Results: After 41 days of cultivation, the stem of V. amygdalina significantly bioaccumulated 37 mg/L, 50 mg/L and 215 mg/L of Cu after spiking with 400 mg/L, 1000 mg/L and 2000 mg/L, respectively, whilst the leaves accumulated 52 mg/L, 100 mg/L and 350 mg/L of Cu, respectively. Copper-impregnated soil influenced phytochemicals of the plants by causing inconsistent increase and decrease in specific compounds such as levomenthol, methyl stearate and glycerine. Deoxyribonucleic acid bands of the stem and leaf of V. amygdalina from control site showed no band shift, whilst band shift occurred in the stem and leaf of the Cu-spiked V. amygdalina.

Conclusion: This study revealed the leaves of V. amygdalina having higher Cu accumulation capacity than the stems. Also, Cu alters the quality and quantity of phytochemicals in plant parts.

keywords: V. amygdalina; copper; phytochemicals; abiotic stress; bioaccumulation.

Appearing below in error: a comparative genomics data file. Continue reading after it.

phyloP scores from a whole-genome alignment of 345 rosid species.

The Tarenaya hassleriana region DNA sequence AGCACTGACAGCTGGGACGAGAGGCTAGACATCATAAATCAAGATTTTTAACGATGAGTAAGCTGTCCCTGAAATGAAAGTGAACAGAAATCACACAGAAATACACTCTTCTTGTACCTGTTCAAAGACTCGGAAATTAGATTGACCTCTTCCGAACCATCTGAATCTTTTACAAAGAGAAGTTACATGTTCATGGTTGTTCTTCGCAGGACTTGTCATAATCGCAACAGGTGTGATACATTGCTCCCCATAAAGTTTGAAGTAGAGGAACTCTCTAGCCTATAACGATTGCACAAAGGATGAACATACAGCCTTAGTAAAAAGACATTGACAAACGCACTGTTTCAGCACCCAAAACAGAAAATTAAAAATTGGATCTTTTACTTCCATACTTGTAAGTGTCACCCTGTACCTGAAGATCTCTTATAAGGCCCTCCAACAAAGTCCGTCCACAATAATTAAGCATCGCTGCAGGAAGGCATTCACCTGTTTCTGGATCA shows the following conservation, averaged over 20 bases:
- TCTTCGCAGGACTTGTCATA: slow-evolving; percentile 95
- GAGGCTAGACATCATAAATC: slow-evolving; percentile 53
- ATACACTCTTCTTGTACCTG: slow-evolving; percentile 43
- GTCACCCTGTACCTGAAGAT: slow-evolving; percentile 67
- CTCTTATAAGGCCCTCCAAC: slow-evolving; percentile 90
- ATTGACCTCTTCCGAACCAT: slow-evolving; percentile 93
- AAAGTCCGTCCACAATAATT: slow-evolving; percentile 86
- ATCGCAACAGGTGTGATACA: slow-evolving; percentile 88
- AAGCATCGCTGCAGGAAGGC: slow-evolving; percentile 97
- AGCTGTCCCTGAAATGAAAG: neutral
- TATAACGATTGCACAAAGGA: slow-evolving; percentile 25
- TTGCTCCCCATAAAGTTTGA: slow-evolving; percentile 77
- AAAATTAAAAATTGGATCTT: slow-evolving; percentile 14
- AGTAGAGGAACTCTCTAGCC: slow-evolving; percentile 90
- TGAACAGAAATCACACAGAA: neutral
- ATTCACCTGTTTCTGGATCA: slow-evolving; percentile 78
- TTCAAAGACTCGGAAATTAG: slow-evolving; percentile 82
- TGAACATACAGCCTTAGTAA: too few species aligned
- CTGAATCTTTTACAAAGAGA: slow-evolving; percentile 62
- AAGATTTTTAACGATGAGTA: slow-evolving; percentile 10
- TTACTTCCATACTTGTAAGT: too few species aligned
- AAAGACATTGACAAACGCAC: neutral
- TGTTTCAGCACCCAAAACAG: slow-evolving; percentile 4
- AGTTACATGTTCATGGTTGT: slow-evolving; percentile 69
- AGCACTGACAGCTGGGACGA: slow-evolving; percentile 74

Vernonia amygdalina, commonly called ‘bitter leaf’, is a member of the daisy family. It is a shrub that may grow to a height of 2.5 m when matured and bears small white flowers that form small fruits with little nuts inside. The plants usually domicile in the forest zone, woodlands and open grassland in the wild or cultivated (Akachukwu 2001). It is indigenous to tropical Africa (Kokwaro 2009) and propagated by seeds and stems cuttings, which grow faster than seedlings. It is cultivated as food and medicines amongst the local people of Nigeria (Ewuro in Yoruba, Chusar-doki in Hausa & Onugbu) and Cameroon (Lusoga) (Constance et al. 2020). It grows very well under full sunlight and humid environmental conditions. Goats feed on the leaves, dry stem provides fuel, young twigs serve as toothpicks, or chewing sticks and the branches are used as stakes to line fields (Burkill 1995). Phytochemicals reported in the plants includes alkaloids, saponins, terpenes, coumarins, flavonoids, phenolic acids, lignans, Xanthones and anthraquinones and steroids (Ijeh & Ejike 2011). The production of phytochemical is affected by factors such as nature and type of soil, climatic conditions, type, plant parts, the plant’s geographical location, age of the plant and its biosynthetic pathways.